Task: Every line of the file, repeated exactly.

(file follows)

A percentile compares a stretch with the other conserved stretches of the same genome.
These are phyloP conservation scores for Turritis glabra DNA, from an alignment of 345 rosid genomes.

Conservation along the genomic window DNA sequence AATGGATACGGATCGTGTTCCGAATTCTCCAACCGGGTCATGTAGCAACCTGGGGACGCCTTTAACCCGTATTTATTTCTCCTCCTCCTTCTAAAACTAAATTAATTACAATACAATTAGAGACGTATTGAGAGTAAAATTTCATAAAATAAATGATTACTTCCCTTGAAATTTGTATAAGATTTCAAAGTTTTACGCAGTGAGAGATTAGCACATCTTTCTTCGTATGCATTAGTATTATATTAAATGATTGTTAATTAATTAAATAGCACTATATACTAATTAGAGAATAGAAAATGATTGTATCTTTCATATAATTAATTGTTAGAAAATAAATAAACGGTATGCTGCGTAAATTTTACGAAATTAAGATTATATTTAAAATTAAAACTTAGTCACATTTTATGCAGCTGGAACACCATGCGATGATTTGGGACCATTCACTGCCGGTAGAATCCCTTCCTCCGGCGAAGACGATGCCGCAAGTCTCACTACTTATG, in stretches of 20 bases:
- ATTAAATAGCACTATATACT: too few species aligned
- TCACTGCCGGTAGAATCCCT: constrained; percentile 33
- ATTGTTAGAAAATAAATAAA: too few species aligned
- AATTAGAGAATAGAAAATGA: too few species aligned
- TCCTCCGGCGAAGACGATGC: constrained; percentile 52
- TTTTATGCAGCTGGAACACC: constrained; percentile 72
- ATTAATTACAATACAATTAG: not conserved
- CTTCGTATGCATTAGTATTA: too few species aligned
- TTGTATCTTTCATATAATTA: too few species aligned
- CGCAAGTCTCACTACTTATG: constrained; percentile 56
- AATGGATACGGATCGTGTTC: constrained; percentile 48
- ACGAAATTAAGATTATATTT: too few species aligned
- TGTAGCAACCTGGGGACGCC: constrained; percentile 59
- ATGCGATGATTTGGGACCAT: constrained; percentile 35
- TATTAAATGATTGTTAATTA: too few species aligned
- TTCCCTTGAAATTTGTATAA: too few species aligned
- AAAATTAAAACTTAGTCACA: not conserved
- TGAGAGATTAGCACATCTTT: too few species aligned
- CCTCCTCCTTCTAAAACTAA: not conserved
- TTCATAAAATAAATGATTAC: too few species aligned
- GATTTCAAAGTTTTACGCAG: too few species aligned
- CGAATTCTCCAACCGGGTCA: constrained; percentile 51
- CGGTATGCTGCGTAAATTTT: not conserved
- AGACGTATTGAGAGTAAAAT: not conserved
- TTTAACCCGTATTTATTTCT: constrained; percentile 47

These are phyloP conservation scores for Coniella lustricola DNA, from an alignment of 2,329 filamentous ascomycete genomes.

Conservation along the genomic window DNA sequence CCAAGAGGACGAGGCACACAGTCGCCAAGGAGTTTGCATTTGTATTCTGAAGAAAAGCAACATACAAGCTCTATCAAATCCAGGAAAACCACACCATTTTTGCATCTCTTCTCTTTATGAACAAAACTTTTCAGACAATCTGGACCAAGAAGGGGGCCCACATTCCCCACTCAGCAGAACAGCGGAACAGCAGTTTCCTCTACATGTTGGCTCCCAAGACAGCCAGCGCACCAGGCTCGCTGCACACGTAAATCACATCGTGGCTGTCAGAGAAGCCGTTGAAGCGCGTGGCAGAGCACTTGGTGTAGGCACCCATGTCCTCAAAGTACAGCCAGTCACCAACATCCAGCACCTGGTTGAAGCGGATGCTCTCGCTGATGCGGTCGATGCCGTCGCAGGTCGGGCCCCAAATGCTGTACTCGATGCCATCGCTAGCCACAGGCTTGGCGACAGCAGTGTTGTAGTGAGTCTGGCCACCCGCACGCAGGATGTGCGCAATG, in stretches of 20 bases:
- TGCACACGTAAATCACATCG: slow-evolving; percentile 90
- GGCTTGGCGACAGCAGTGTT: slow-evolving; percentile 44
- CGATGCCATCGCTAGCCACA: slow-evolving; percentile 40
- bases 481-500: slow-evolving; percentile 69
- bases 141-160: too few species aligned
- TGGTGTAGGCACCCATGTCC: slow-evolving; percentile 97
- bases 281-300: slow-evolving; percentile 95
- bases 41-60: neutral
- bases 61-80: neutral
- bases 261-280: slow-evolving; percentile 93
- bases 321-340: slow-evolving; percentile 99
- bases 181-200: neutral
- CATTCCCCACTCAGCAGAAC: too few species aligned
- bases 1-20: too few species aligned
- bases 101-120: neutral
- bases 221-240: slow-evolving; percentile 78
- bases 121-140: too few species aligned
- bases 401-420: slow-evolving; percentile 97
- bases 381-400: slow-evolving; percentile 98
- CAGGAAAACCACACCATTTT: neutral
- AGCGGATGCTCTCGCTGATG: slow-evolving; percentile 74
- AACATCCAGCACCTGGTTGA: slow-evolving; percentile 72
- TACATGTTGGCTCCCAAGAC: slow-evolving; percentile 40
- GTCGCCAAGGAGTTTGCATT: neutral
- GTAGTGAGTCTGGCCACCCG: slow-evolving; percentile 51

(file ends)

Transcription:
A percentile compares a stretch with the other conserved stretches of the same genome.
These are phyloP conservation scores for Turritis glabra DNA, from an alignment of 345 rosid genomes.

Conservation along the genomic window DNA sequence AATGGATACGGATCGTGTTCCGAATTCTCCAACCGGGTCATGTAGCAACCTGGGGACGCCTTTAACCCGTATTTATTTCTCCTCCTCCTTCTAAAACTAAATTAATTACAATACAATTAGAGACGTATTGAGAGTAAAATTTCATAAAATAAATGATTACTTCCCTTGAAATTTGTATAAGATTTCAAAGTTTTACGCAGTGAGAGATTAGCACATCTTTCTTCGTATGCATTAGTATTATATTAAATGATTGTTAATTAATTAAATAGCACTATATACTAATTAGAGAATAGAAAATGATTGTATCTTTCATATAATTAATTGTTAGAAAATAAATAAACGGTATGCTGCGTAAATTTTACGAAATTAAGATTATATTTAAAATTAAAACTTAGTCACATTTTATGCAGCTGGAACACCATGCGATGATTTGGGACCATTCACTGCCGGTAGAATCCCTTCCTCCGGCGAAGACGATGCCGCAAGTCTCACTACTTATG, in stretches of 20 bases:
- ATTAAATAGCACTATATACT: too few species aligned
- TCACTGCCGGTAGAATCCCT: constrained; percentile 33
- ATTGTTAGAAAATAAATAAA: too few species aligned
- AATTAGAGAATAGAAAATGA: too few species aligned
- TCCTCCGGCGAAGACGATGC: constrained; percentile 52
- TTTTATGCAGCTGGAACACC: constrained; percentile 72
- ATTAATTACAATACAATTAG: not conserved
- CTTCGTATGCATTAGTATTA: too few species aligned
- TTGTATCTTTCATATAATTA: too few species aligned
- CGCAAGTCTCACTACTTATG: constrained; percentile 56
- AATGGATACGGATCGTGTTC: constrained; percentile 48
- ACGAAATTAAGATTATATTT: too few species aligned
- TGTAGCAACCTGGGGACGCC: constrained; percentile 59
- ATGCGATGATTTGGGACCAT: constrained; percentile 35
- TATTAAATGATTGTTAATTA: too few species aligned
- TTCCCTTGAAATTTGTATAA: too few species aligned
- AAAATTAAAACTTAGTCACA: not conserved
- TGAGAGATTAGCACATCTTT: too few species aligned
- CCTCCTCCTTCTAAAACTAA: not conserved
- TTCATAAAATAAATGATTAC: too few species aligned
- GATTTCAAAGTTTTACGCAG: too few species aligned
- CGAATTCTCCAACCGGGTCA: constrained; percentile 51
- CGGTATGCTGCGTAAATTTT: not conserved
- AGACGTATTGAGAGTAAAAT: not conserved
- TTTAACCCGTATTTATTTCT: constrained; percentile 47

These are phyloP conservation scores for Coniella lustricola DNA, from an alignment of 2,329 filamentous ascomycete genomes.

Conservation along the genomic window DNA sequence CCAAGAGGACGAGGCACACAGTCGCCAAGGAGTTTGCATTTGTATTCTGAAGAAAAGCAACATACAAGCTCTATCAAATCCAGGAAAACCACACCATTTTTGCATCTCTTCTCTTTATGAACAAAACTTTTCAGACAATCTGGACCAAGAAGGGGGCCCACATTCCCCACTCAGCAGAACAGCGGAACAGCAGTTTCCTCTACATGTTGGCTCCCAAGACAGCCAGCGCACCAGGCTCGCTGCACACGTAAATCACATCGTGGCTGTCAGAGAAGCCGTTGAAGCGCGTGGCAGAGCACTTGGTGTAGGCACCCATGTCCTCAAAGTACAGCCAGTCACCAACATCCAGCACCTGGTTGAAGCGGATGCTCTCGCTGATGCGGTCGATGCCGTCGCAGGTCGGGCCCCAAATGCTGTACTCGATGCCATCGCTAGCCACAGGCTTGGCGACAGCAGTGTTGTAGTGAGTCTGGCCACCCGCACGCAGGATGTGCGCAATG, in stretches of 20 bases:
- TGCACACGTAAATCACATCG: slow-evolving; percentile 90
- GGCTTGGCGACAGCAGTGTT: slow-evolving; percentile 44
- CGATGCCATCGCTAGCCACA: slow-evolving; percentile 40
- bases 481-500: slow-evolving; percentile 69
- bases 141-160: too few species aligned
- TGGTGTAGGCACCCATGTCC: slow-evolving; percentile 97
- bases 281-300: slow-evolving; percentile 95
- bases 41-60: neutral
- bases 61-80: neutral
- bases 261-280: slow-evolving; percentile 93
- bases 321-340: slow-evolving; percentile 99
- bases 181-200: neutral
- CATTCCCCACTCAGCAGAAC: too few species aligned
- bases 1-20: too few species aligned
- bases 101-120: neutral
- bases 221-240: slow-evolving; percentile 78
- bases 121-140: too few species aligned
- bases 401-420: slow-evolving; percentile 97
- bases 381-400: slow-evolving; percentile 98
- CAGGAAAACCACACCATTTT: neutral
- AGCGGATGCTCTCGCTGATG: slow-evolving; percentile 74
- AACATCCAGCACCTGGTTGA: slow-evolving; percentile 72
- TACATGTTGGCTCCCAAGAC: slow-evolving; percentile 40
- GTCGCCAAGGAGTTTGCATT: neutral
- GTAGTGAGTCTGGCCACCCG: slow-evolving; percentile 51